The reverse had an image of the current reigning monarch, of course - in this case Queen Victoria. The information above & the fine image at left above came from an e-Bay listing, re a medal which sold in mid Sep. 2005, for GBP 145.89 or approximately $256.75. I trust that it is acceptable to feature it all on this non-profit & informational site. I thank the vendor, accordingly, his e-Bay site is here. Do drop by! The medal was issued, I read, to a crewman of the S.S. Siberian, in respect of the Sep. 24, 1891 wreck of the schooner Little Wonder of Fowey, however the name of the recipient engraved on the rim had been long since removed. Details of the awards granted re that incident were provided to the vendor by another e-Bayer. But I added a name into that list & a little additional detail into the text above per the data on another part of this total site, specifically here.
Note however that the fine medals shown on page 80 & 71 of this site, issued to seaman who were not British, has a very different image upon it. Presumably that was because it was issued to a 'foreign service' recipient.
Here is the announcement that appeared in the 'London Times' on Mar. 11, 1914 about the award of Sea Gallantry Medals etc. The article was all in one continuous column. I made it into two columns for ease of viewing on this page. We thank Bernard de Neumann for the item.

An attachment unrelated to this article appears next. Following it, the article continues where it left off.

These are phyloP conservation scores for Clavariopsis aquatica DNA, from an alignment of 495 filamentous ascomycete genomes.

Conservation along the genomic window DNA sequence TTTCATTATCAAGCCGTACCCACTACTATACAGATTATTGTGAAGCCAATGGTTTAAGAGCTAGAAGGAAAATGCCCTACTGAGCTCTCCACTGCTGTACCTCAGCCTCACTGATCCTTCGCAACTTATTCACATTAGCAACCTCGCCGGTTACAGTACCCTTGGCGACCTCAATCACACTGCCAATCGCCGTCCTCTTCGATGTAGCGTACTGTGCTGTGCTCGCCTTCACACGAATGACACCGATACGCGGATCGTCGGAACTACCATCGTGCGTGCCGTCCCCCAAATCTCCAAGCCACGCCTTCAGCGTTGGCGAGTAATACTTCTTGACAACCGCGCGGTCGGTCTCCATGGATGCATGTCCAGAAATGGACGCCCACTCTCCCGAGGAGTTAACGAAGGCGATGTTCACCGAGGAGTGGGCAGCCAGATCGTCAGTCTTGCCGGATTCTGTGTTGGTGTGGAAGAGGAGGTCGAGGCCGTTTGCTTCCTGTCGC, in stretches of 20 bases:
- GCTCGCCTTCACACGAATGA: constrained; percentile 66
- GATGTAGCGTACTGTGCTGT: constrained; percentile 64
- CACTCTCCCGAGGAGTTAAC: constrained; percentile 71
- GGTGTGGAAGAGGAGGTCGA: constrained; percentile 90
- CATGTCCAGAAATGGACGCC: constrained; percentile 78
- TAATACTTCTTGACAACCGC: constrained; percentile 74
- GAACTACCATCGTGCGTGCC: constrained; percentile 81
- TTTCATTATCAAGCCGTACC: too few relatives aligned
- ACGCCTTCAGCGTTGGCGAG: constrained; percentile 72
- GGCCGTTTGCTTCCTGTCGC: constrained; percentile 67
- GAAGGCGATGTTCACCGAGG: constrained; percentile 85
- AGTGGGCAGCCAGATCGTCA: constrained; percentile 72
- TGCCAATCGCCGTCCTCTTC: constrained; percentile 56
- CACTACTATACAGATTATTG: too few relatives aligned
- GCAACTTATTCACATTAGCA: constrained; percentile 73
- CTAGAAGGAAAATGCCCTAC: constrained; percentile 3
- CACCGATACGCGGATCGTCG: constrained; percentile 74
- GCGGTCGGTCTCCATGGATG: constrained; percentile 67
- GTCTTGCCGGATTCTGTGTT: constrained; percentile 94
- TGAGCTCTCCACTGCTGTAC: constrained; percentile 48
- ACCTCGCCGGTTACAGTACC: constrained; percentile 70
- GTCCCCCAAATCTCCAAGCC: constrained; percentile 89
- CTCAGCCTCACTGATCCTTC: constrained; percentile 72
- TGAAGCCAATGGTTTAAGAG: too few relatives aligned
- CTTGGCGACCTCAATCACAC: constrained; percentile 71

What follows is a Report of the Society, at the time the Volturno awards were granted. An image of the front of an actual medal (bronze) is on page 91. The London Times reported the presentation on Dec. 4, 1913 of LSHS medals etc. to Captain Harnden & the crew of the Rappahannock (see site page 39) & on Dec. 11, 1913 to Captain Barr & the crew of Carmania (see site page 39). And there were surely more of such award ceremonies re other vessels of the rescue fleet.
And an image of both sides of such a medal is next, thanks to Bernard de Neumann. I have read that the medal was designed by William Wyon (1795-1851), chief engraver at the Royal Mint & from a family of well known medal engravers. We refer to Bernard Wyon earlier on this page; presumably he was another member of the Wyon family.